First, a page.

“What about your relations with your colleagues and your future plans?” I inquired. “They say I am short tempered. I agree. At times I loose my temper, but then I cannot tolerate mediocrity. If there is a task that needs to be done, then it needs to be done! Sometimes my temper gets me into trouble. I am working on it. However, I do not wish to let go of my aggressive nature. Achieving my goal is essential to who I am. It gives me meaning. Eventually I would like to be the head of an organization. I know I am capable of it. ”

The Musical Banker

I met Naresh during a trek some years back. Our friendship has stood the test of time. We had a lot in common. Both came from urban middle-class families, were qualified chartered accountants and had corporate jobs that did not satisfy us, but were a means for a livelihood.  Naresh is an amiable fellow and makes friends easily. He has a passion for music. Classical music.

We met at a club. He shared that the current financial crisis may cost him his bank job.

“They are laying of people. I do not know what I will do if I lose my job. Probably take a sabbatical for two months. I don’t know if I can afford to do that.” he shared.  “But Naresh, you have been saying that to me for the past three years, and you still have your job.” I interjected, unsure whether I wanted him to lose his job to do something meaningful or retain it for the financial security it gave him.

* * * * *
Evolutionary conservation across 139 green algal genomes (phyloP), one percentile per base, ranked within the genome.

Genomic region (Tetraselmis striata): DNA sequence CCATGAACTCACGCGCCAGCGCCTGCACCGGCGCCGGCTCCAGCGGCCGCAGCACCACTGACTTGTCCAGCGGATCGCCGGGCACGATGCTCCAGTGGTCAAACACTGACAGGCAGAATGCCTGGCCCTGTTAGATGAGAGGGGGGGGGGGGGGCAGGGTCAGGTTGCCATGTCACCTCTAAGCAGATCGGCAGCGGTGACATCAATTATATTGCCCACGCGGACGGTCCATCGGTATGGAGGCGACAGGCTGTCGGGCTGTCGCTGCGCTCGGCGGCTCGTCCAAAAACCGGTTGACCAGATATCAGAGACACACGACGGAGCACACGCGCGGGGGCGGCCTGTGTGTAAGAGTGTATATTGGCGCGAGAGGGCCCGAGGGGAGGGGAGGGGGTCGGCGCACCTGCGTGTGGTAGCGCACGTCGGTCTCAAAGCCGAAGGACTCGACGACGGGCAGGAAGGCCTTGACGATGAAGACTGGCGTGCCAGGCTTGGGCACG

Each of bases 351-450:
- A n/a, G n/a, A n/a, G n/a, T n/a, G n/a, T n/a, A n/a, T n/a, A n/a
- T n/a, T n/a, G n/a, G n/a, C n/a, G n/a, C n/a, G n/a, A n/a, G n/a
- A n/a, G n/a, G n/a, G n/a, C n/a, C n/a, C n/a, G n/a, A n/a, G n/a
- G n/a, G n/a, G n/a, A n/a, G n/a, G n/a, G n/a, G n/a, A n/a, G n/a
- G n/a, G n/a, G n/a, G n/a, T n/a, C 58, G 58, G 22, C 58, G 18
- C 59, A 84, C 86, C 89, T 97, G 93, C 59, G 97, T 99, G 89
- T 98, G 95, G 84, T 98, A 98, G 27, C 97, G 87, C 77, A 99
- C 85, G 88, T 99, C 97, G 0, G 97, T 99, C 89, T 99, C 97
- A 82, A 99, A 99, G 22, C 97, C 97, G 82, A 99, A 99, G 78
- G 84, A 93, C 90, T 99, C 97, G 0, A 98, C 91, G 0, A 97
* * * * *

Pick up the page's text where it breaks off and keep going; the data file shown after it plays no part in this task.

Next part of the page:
Yes I do, but you never know. It is just a means to earn a living. I go there do my work and come back. I have been doing more or less similar work for the past seven years. Moving files and shuffling papers.” he says with his trademark humour. “The boss is a pain. But that is how we middle class people make money, pay our EMIs and take care of our families. We do our time over the week so that we can live our lives over the weekends,” he added. “What do you do on weekends?” I questioned.

“I go for my music classes. I have been practising that for the past ten years. My grandmother introduced me to it and I shall always be grateful to her for that. When I sing, I feel closest to God. It is the cornerstone of my life. At times, I attend concerts with my mother. It is a soulful experience.”  “Can’t you do something around music?” the idealist in me inquired.

“Who will pay me for it and what could I do?” he responds “Let us be practical after all the world is maintained by people like us who do 9 to 6 jobs, six days a week. No one is interested in whether you find your job meaningful or not. I do my job and that is the end of it. It is a job after all.”